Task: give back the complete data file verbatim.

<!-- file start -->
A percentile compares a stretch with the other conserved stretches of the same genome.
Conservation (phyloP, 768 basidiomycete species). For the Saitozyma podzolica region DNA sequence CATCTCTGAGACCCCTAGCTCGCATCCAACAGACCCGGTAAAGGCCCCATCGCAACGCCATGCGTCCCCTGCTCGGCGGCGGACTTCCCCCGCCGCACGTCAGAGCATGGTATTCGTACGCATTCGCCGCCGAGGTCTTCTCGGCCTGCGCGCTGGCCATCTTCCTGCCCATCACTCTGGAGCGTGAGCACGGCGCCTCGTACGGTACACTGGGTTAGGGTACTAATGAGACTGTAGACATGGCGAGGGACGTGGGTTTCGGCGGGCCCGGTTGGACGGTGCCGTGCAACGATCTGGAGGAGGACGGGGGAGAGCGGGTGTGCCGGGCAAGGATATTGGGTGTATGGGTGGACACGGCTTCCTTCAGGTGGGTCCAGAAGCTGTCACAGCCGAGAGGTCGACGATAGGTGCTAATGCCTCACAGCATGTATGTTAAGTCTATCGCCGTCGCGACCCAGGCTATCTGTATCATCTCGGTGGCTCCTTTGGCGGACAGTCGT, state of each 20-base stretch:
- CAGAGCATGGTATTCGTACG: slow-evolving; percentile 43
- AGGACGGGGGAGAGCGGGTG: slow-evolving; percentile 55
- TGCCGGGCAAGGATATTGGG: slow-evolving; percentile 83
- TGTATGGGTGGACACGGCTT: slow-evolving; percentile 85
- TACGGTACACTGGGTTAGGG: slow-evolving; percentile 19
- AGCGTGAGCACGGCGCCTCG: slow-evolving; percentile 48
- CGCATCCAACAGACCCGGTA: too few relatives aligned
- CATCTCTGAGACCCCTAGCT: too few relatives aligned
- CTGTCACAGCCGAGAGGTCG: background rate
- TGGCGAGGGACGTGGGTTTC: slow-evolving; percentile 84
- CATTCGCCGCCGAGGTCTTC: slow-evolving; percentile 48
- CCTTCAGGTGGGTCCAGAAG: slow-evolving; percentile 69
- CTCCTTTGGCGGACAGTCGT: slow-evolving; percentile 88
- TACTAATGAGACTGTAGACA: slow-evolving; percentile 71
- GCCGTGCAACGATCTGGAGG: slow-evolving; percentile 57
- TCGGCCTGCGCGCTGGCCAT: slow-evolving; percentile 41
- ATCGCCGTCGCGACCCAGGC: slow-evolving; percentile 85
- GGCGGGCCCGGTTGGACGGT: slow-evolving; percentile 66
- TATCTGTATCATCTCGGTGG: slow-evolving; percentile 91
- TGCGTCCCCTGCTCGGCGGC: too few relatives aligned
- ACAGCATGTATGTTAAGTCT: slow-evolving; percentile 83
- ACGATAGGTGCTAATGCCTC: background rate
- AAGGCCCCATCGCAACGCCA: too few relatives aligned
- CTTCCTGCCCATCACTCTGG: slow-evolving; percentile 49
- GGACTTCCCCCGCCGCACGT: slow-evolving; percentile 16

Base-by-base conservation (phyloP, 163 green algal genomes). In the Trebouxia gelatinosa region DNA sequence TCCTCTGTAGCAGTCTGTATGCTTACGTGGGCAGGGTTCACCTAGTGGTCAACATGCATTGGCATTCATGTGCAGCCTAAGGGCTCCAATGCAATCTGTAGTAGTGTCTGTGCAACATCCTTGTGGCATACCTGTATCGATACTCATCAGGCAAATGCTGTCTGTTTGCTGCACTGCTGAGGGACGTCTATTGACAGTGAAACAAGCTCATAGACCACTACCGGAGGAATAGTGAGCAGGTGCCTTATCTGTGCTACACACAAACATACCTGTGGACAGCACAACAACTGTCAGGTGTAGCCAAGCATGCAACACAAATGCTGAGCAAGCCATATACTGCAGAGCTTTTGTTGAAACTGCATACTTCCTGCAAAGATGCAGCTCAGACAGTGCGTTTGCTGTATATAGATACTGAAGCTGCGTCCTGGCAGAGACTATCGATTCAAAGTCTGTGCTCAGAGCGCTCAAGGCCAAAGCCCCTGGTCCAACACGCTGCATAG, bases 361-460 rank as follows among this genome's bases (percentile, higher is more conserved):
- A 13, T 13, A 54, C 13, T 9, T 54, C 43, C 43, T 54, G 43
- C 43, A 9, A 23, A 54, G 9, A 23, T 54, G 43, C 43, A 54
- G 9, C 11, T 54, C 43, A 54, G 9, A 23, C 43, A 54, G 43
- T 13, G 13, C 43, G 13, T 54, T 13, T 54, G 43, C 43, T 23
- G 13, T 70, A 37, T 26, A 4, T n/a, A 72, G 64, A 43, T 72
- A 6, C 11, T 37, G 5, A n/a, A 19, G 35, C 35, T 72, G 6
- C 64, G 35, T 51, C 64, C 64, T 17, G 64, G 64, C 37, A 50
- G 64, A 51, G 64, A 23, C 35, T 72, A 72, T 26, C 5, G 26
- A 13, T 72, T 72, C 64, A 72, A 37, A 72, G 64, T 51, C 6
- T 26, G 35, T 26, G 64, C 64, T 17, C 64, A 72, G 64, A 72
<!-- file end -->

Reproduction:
A percentile compares a stretch with the other conserved stretches of the same genome.
Conservation (phyloP, 768 basidiomycete species). For the Saitozyma podzolica region DNA sequence CATCTCTGAGACCCCTAGCTCGCATCCAACAGACCCGGTAAAGGCCCCATCGCAACGCCATGCGTCCCCTGCTCGGCGGCGGACTTCCCCCGCCGCACGTCAGAGCATGGTATTCGTACGCATTCGCCGCCGAGGTCTTCTCGGCCTGCGCGCTGGCCATCTTCCTGCCCATCACTCTGGAGCGTGAGCACGGCGCCTCGTACGGTACACTGGGTTAGGGTACTAATGAGACTGTAGACATGGCGAGGGACGTGGGTTTCGGCGGGCCCGGTTGGACGGTGCCGTGCAACGATCTGGAGGAGGACGGGGGAGAGCGGGTGTGCCGGGCAAGGATATTGGGTGTATGGGTGGACACGGCTTCCTTCAGGTGGGTCCAGAAGCTGTCACAGCCGAGAGGTCGACGATAGGTGCTAATGCCTCACAGCATGTATGTTAAGTCTATCGCCGTCGCGACCCAGGCTATCTGTATCATCTCGGTGGCTCCTTTGGCGGACAGTCGT, state of each 20-base stretch:
- CAGAGCATGGTATTCGTACG: slow-evolving; percentile 43
- AGGACGGGGGAGAGCGGGTG: slow-evolving; percentile 55
- TGCCGGGCAAGGATATTGGG: slow-evolving; percentile 83
- TGTATGGGTGGACACGGCTT: slow-evolving; percentile 85
- TACGGTACACTGGGTTAGGG: slow-evolving; percentile 19
- AGCGTGAGCACGGCGCCTCG: slow-evolving; percentile 48
- CGCATCCAACAGACCCGGTA: too few relatives aligned
- CATCTCTGAGACCCCTAGCT: too few relatives aligned
- CTGTCACAGCCGAGAGGTCG: background rate
- TGGCGAGGGACGTGGGTTTC: slow-evolving; percentile 84
- CATTCGCCGCCGAGGTCTTC: slow-evolving; percentile 48
- CCTTCAGGTGGGTCCAGAAG: slow-evolving; percentile 69
- CTCCTTTGGCGGACAGTCGT: slow-evolving; percentile 88
- TACTAATGAGACTGTAGACA: slow-evolving; percentile 71
- GCCGTGCAACGATCTGGAGG: slow-evolving; percentile 57
- TCGGCCTGCGCGCTGGCCAT: slow-evolving; percentile 41
- ATCGCCGTCGCGACCCAGGC: slow-evolving; percentile 85
- GGCGGGCCCGGTTGGACGGT: slow-evolving; percentile 66
- TATCTGTATCATCTCGGTGG: slow-evolving; percentile 91
- TGCGTCCCCTGCTCGGCGGC: too few relatives aligned
- ACAGCATGTATGTTAAGTCT: slow-evolving; percentile 83
- ACGATAGGTGCTAATGCCTC: background rate
- AAGGCCCCATCGCAACGCCA: too few relatives aligned
- CTTCCTGCCCATCACTCTGG: slow-evolving; percentile 49
- GGACTTCCCCCGCCGCACGT: slow-evolving; percentile 16

Base-by-base conservation (phyloP, 163 green algal genomes). In the Trebouxia gelatinosa region DNA sequence TCCTCTGTAGCAGTCTGTATGCTTACGTGGGCAGGGTTCACCTAGTGGTCAACATGCATTGGCATTCATGTGCAGCCTAAGGGCTCCAATGCAATCTGTAGTAGTGTCTGTGCAACATCCTTGTGGCATACCTGTATCGATACTCATCAGGCAAATGCTGTCTGTTTGCTGCACTGCTGAGGGACGTCTATTGACAGTGAAACAAGCTCATAGACCACTACCGGAGGAATAGTGAGCAGGTGCCTTATCTGTGCTACACACAAACATACCTGTGGACAGCACAACAACTGTCAGGTGTAGCCAAGCATGCAACACAAATGCTGAGCAAGCCATATACTGCAGAGCTTTTGTTGAAACTGCATACTTCCTGCAAAGATGCAGCTCAGACAGTGCGTTTGCTGTATATAGATACTGAAGCTGCGTCCTGGCAGAGACTATCGATTCAAAGTCTGTGCTCAGAGCGCTCAAGGCCAAAGCCCCTGGTCCAACACGCTGCATAG, bases 361-460 rank as follows among this genome's bases (percentile, higher is more conserved):
- A 13, T 13, A 54, C 13, T 9, T 54, C 43, C 43, T 54, G 43
- C 43, A 9, A 23, A 54, G 9, A 23, T 54, G 43, C 43, A 54
- G 9, C 11, T 54, C 43, A 54, G 9, A 23, C 43, A 54, G 43
- T 13, G 13, C 43, G 13, T 54, T 13, T 54, G 43, C 43, T 23
- G 13, T 70, A 37, T 26, A 4, T n/a, A 72, G 64, A 43, T 72
- A 6, C 11, T 37, G 5, A n/a, A 19, G 35, C 35, T 72, G 6
- C 64, G 35, T 51, C 64, C 64, T 17, G 64, G 64, C 37, A 50
- G 64, A 51, G 64, A 23, C 35, T 72, A 72, T 26, C 5, G 26
- A 13, T 72, T 72, C 64, A 72, A 37, A 72, G 64, T 51, C 6
- T 26, G 35, T 26, G 64, C 64, T 17, C 64, A 72, G 64, A 72